\displaystyle \frac{\Gamma \vdash c_1 : \mathrm{cmd} \; \tau_1 \Rightarrow \Gamma_1 \qquad \Gamma, \Gamma_1 \vdash c_2 : \mathrm{cmd} \; \tau_2 \Rightarrow \Gamma_2}{\Gamma \vdash c_1 ; c_2 : \mathrm{cmd} \; \tau_2 \Rightarrow \Gamma, \Gamma_1, \Gamma_2}

And of course the typing rule for def looks like this:

\displaystyle \frac{\Gamma \vdash e : \tau}{\Gamma \vdash \texttt{def}\; x = e\; \texttt{end} : \mathrm{cmd}\; () \Rightarrow \{x : \tau\}}

These rules together can now correctly typecheck an expression like

def x = 3 end;
def y = 2 + x end

where the second definition refers to the name defined by the first. The whole thing would end up having type \mathrm{cmd}\; () \Rightarrow \{ x : \mathrm{int}, y : \mathrm{int} \}.

…with polymorphism?

All this seems straightforward with only first-order types, as in my example typing rules above. But once you add parametric polymorphism my brain starts to hurt. Clearly, the context associated to a command type could bind variables to polytypes. For example, def id = \x.x end has type \mathrm{cmd}\; () \Rightarrow \{id : \forall \alpha. \alpha \to \alpha\}. But should the context associated to a command type always contain polytypes, or only when the command type is itself a polytype? In other words, how do we deal with the associated contexts in the monotypes that show up during type inference? And what would it mean to unify two command types with their contexts (and would that ever even be necessary)? I hope it’s actually simple and I just need to think about it some more, but I haven’t wrapped my brain around it yet.

Ideas and pointers welcome!

I’d be very happy to hear anyone’s ideas, or (especially) pointers to published work that seems related or relevant! Feel free to comment either here, or on the relevant github issue.


About Brent

Associate Professor of Computer Science at Hendrix College. Functional programmer, mathematician, teacher, pianist, follower of Jesus.
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7 Responses to Types for top-level definitions

  1. Brent says:

    Right after publishing this I started wondering whether we could make the “output context” part of the typing *judgment* and not part of the types themselves. I have not thought through this too carefully yet but it would certainly solve the issues with worrying about unification and so on. Glad to hear feedback on that idea too.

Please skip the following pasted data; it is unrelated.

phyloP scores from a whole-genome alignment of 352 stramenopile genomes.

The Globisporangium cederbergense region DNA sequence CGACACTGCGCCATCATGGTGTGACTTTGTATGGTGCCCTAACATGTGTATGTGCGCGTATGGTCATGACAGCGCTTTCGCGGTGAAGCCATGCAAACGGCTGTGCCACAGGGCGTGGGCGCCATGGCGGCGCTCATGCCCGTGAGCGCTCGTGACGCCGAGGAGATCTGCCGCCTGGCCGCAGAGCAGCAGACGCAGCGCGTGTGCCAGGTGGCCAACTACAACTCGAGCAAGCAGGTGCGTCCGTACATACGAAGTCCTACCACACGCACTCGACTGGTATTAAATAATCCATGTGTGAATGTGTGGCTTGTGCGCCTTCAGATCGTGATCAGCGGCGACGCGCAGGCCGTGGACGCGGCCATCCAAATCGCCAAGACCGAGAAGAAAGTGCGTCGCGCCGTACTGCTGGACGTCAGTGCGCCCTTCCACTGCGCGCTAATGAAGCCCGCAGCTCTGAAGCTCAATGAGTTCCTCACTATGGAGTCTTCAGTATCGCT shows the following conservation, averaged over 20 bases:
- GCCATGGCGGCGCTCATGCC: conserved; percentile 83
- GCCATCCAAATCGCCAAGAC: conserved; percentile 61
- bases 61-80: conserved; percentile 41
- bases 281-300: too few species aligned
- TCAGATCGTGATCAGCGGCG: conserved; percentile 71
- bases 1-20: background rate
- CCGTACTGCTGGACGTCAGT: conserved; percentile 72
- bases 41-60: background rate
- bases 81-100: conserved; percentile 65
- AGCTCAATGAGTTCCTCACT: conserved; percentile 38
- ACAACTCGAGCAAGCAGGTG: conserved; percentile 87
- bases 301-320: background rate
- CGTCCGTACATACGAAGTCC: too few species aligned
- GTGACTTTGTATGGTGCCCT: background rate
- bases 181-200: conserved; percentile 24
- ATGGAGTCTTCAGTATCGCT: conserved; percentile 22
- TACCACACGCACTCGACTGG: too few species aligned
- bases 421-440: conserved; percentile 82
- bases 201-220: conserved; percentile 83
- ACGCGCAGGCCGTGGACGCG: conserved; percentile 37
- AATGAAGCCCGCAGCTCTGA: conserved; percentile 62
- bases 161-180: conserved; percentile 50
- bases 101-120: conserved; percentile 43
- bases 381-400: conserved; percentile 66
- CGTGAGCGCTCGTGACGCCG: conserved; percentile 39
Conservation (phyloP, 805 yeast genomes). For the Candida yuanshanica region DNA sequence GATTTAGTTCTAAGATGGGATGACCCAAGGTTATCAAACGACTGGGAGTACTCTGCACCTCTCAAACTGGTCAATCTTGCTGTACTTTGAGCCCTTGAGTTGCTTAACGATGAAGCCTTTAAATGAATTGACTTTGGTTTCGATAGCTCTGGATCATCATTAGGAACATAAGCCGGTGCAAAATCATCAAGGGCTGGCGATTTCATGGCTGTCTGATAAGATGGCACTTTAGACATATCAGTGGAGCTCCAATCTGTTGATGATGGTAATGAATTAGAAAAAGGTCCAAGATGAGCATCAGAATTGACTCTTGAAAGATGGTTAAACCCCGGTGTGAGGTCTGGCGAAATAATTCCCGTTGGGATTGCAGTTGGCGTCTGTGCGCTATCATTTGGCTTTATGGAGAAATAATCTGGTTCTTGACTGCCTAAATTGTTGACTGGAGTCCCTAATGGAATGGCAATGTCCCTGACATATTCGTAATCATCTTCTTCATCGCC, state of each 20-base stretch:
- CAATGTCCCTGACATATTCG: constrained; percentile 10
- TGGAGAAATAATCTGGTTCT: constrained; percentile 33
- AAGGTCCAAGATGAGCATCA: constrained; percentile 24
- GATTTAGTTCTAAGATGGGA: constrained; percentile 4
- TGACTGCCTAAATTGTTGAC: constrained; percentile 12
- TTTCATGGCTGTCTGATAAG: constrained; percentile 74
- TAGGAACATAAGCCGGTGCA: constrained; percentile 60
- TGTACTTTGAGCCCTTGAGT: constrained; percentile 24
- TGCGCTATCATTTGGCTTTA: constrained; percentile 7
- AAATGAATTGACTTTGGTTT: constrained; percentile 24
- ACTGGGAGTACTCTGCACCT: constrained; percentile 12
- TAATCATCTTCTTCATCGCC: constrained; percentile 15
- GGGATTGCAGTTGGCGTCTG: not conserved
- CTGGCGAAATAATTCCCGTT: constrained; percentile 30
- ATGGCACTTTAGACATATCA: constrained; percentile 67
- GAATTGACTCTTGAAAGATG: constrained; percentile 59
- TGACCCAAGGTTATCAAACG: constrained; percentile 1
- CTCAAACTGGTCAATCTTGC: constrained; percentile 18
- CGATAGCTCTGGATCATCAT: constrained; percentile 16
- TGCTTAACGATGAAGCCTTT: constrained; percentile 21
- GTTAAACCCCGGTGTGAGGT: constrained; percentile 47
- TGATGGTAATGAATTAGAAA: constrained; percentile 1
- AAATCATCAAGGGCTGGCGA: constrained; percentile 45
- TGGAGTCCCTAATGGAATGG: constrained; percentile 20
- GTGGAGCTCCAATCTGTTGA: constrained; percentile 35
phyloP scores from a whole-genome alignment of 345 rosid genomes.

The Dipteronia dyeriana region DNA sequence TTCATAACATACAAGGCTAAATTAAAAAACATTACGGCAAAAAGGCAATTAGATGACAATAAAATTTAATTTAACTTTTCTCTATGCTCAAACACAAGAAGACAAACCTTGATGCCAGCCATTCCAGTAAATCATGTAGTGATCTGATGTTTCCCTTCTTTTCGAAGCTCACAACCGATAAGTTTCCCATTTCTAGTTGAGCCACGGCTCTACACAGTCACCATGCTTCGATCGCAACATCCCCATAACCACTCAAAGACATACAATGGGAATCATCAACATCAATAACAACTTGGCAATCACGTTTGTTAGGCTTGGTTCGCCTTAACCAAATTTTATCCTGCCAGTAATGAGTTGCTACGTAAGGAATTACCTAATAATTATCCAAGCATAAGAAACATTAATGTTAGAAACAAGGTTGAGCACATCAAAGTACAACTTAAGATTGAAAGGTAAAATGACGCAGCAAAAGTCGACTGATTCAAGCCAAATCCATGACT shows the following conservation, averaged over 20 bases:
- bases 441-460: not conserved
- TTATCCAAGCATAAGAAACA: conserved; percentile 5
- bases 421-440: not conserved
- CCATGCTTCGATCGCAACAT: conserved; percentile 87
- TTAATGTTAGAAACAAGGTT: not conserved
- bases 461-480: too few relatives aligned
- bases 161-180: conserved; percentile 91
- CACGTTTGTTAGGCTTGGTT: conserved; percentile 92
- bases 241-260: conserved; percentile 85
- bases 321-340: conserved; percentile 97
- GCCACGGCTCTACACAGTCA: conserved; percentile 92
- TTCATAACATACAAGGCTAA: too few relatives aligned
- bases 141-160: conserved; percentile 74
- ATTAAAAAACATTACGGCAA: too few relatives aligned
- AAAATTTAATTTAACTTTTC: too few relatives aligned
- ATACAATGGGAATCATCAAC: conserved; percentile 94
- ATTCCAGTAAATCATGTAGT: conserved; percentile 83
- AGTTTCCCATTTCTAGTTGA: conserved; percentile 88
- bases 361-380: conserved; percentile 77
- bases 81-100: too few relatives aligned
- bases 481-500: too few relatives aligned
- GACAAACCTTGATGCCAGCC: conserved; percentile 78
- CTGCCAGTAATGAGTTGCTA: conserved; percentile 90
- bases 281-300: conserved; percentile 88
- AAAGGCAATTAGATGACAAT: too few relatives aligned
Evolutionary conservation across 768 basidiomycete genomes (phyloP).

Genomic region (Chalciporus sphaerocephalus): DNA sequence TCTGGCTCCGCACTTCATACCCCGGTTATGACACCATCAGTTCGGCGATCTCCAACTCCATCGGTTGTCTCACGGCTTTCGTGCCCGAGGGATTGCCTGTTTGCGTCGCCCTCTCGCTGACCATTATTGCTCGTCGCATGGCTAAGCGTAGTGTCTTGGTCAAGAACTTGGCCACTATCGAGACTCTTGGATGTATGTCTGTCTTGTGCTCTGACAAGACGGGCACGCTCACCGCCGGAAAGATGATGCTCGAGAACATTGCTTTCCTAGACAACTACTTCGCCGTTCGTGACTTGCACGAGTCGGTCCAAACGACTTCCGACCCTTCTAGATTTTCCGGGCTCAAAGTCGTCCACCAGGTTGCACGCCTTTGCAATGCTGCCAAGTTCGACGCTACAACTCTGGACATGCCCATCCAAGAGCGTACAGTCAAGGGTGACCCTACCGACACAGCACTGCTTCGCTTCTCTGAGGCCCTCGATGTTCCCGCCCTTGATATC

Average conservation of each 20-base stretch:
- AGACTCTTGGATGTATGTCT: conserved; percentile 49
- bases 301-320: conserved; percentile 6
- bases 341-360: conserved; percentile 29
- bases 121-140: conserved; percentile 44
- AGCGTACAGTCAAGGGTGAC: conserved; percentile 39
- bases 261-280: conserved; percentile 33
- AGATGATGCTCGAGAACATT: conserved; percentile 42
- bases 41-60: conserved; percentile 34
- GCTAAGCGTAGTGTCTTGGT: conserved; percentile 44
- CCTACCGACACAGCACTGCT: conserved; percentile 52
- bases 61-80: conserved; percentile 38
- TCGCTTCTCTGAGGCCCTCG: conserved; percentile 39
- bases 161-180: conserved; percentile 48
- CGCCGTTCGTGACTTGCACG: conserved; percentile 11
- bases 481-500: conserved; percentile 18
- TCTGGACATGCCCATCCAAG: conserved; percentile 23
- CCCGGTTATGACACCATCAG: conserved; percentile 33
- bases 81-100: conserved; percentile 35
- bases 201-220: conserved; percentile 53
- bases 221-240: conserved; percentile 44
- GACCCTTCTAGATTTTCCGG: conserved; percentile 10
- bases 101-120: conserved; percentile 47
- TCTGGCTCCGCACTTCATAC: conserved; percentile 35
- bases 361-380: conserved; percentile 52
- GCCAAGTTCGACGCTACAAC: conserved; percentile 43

• This is how Benjamin handles top-level definitions in his TAPL interpreters; there’s a statement-level typing relation with signature Γ ⊦ S ⇒ Γ.

      But if you really want these to be expressions and they can show up in higher order functions and the definitions are global/dynamic, I think tracking things statically is going to be quite challenging. Any time you can put a definition under control flow (a lambda, an if) and then rely on it elsewhere, you have to handle merging, i.e., your type system does def/use analysis.

      • Brent says:

        Cool, glad to know I was on the right track re: handling top-level definitions.

        I actually have no particularly compelling reason to let defs show up anywhere, I just (naively) thought that it would be easy if we could embed contexts into their types. But I now get what you’re saying about def/use analysis. That sounds tricky and definitely not worth it.

  2. Nikolaos Bezirgiannis says:

    These inference rules are interesting but assume a strict sequence of ‘def’initions. How could you ‘def’ine (mutually) recursive commands?

    • Brent says:

      Yes, good point, that has occurred to me as well. Currently there’s no way to define mutually recursive commands, but perhaps in the future we will generalize `def` so you can define multiple things at once.